I have begun to appease the cyclist by not showering immediately on arrival at a place, but squirting some deodorant on and getting out to eat before showering. This works well as places stop serving between 3-4pm (each place is different) and if we are sat in the sun, it saves me from showering twice. Today was such a day and we struck luckily with the location of our hostel as it was right by the main square with shops and restaurants all round it. The square as busy with locals taking lunch and partaking of the menu del dia. And so did we. The Cyclist had shellfish paella followed by fresh fish with chips, then ice cream and all washed down with crusty bread and a full bottle of vino tinto. He thoroughly enjoyed it and was even more happy that it was only €10 each, not that it cost him anything. But still it was/they are good value.

We wandered a bit to find the supermarket. These are so tiny from the front you would blink and you would miss them. And for a large town having one supermarket that is the size of Bewdley Coop and it’s the ONLY one around, is a concept unusual to us. There are supermarkets everywhere at home. We got provisions on for a bedroom tea and enough to get us through tomorrow as there was another one of those long long stretches with nothing.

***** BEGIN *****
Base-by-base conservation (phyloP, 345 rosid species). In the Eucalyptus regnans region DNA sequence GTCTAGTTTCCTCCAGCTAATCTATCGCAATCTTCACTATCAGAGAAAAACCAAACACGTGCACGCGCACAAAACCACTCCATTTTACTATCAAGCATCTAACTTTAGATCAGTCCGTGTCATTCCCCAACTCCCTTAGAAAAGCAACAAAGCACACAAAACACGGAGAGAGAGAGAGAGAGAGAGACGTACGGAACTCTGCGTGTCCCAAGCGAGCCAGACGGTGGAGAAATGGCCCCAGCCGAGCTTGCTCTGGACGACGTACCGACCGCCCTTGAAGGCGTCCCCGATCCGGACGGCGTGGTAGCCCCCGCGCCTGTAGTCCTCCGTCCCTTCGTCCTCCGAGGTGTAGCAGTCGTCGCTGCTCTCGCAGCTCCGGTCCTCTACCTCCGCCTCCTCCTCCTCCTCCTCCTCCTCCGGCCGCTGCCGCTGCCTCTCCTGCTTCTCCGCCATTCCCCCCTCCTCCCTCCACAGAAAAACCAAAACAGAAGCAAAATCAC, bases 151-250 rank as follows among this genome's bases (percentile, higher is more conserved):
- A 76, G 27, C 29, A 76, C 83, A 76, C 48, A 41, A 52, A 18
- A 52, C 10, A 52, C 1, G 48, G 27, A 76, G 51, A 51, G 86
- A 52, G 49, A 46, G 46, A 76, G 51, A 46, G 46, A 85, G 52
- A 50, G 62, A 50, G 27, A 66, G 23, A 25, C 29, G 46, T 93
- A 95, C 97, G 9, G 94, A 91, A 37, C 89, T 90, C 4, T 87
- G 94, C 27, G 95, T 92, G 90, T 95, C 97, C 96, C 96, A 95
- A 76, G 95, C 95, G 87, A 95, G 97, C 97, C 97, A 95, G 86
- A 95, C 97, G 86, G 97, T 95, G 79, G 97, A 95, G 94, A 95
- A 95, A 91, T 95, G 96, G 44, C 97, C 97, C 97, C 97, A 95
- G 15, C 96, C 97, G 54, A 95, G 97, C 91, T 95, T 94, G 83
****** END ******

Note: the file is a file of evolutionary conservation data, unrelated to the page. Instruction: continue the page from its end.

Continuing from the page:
We had backed ourselves into a corner with no forward planning ( I have been going with the flow suggested by the Cyclist each night rather than my plan I made before setting off, kindly printed by Angel1).
We either had a very short day or a long one with this long stretch where there was nowhere to stay. 12 miles or 18. It was agreed to go for the 18, but I was really worried as the blister on my heel had gotten worse with today’s walking and I was not coping with its pain too well.

Alarm set for 5.10am and sleeping pill taken, let’s see what tomorrow brings.

3 Responses

  1. It’s too late now but you should never leave home without a supply of compeed blister plasters. I know this from experience!

  2. I bought four packs with me, condensed into two. I’m putting two on my heel. I wish it would stop getting bigger each day though.

  3. The man at up and running told me to put a needle in mine to drain them but not brea the skin but this may not be good for you if you are walking everyday.

Leave a Reply

Your email address will not be published. Required fields are marked *